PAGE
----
It won't be long now. That's the message from Daily Reckoning writer David Stockman who says a tech crash is imminent, and the company most at risk is the darling of 2017, e-commerce giant Inc. (AMZN). 

In an August 1 post titled Amazon is the New Tech Crash, Stockman, a former Director of the Federal Office of Management and Budget, said Amazon is in the middle on a speculative blow up much like the Nasdaq was in the late 1990's before the dotcom bubble. "Not to be forgotten, however, is that one year after the March 2000 peak, the NASDAQ 100 was down by 70%, and it ultimately bottomed 82% lower in September 2002. I expect no less of a spectacular collapse in the case of this cycle’s equivalent shooting star," Stockman said. 

Year-to-date shares of Amazon have climbed by more than 30 percent as a string of acquisitions and new ventures has fueled investor buying. Share's in the online retailer reached a high of $1083, which saw its market cap soar above $500 billion and took CEO and founder Jeff Bezos to the number one spot of the worlds rich list. (See also: Jeff Bezos: Trillionaire By 2042?)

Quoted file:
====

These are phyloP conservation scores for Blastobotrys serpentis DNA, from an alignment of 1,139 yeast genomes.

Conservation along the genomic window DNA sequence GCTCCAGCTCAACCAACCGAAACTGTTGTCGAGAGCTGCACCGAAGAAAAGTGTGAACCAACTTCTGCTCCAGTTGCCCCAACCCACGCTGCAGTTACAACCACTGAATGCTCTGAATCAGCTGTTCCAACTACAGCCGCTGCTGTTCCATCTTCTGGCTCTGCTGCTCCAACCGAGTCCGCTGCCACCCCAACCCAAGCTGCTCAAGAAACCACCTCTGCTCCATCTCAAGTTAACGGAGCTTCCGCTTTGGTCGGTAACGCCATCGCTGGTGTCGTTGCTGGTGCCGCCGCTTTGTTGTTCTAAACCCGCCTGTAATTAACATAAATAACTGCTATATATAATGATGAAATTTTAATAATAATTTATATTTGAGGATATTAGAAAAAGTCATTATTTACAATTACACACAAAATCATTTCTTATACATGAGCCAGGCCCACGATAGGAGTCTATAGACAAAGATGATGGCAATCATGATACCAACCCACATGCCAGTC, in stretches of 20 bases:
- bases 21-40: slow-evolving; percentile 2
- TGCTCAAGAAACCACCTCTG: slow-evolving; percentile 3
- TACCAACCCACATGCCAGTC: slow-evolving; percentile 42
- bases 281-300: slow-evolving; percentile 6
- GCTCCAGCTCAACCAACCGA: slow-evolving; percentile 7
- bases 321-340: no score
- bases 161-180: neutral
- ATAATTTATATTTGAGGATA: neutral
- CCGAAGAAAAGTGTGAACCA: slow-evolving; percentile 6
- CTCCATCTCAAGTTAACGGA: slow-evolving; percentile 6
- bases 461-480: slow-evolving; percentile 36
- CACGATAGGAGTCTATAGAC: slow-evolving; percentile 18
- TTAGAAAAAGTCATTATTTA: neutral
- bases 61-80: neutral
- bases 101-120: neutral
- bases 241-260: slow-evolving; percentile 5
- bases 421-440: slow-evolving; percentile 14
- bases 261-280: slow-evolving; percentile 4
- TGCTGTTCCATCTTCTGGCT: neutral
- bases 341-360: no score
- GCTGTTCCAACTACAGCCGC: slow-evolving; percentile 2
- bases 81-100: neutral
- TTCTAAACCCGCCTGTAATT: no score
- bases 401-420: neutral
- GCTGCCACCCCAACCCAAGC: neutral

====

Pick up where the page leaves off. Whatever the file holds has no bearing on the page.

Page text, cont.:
Adding further perspective, since the Great Recession, Amazon shares have risen 2,420 percent from its November 2008 low of $34.68 a share. 

Source: FactSet

Despite the colossal rally, Stockman isn't buying the euphoria. Citing a p/e ratio of 190x, he argues that the numbers don't add up. "After all, Amazon is 24 years-old, not a start-up. It hasn’t invented anything explosively new like the iPhone or personal computer. Instead, 91% of its sales involve sourcing, moving, storing and delivering goods," Stockman said. (See also: Amazon's Stumble Creates Opportunity for Investors)

In addition to his skepticism of Amazon's business model, Stockman blames central banks for creating false growth through excessive cheap money, and when this realization comes home to roost, the panic buttons will be pushed at an alarming pace. " When the selling starts and the vast horde of momentum traders who have inflated it relentlessly in recent months make a bee line for the exits, the March 2000 dotcom crash will seem like a walk in the park," Stockman finished. 

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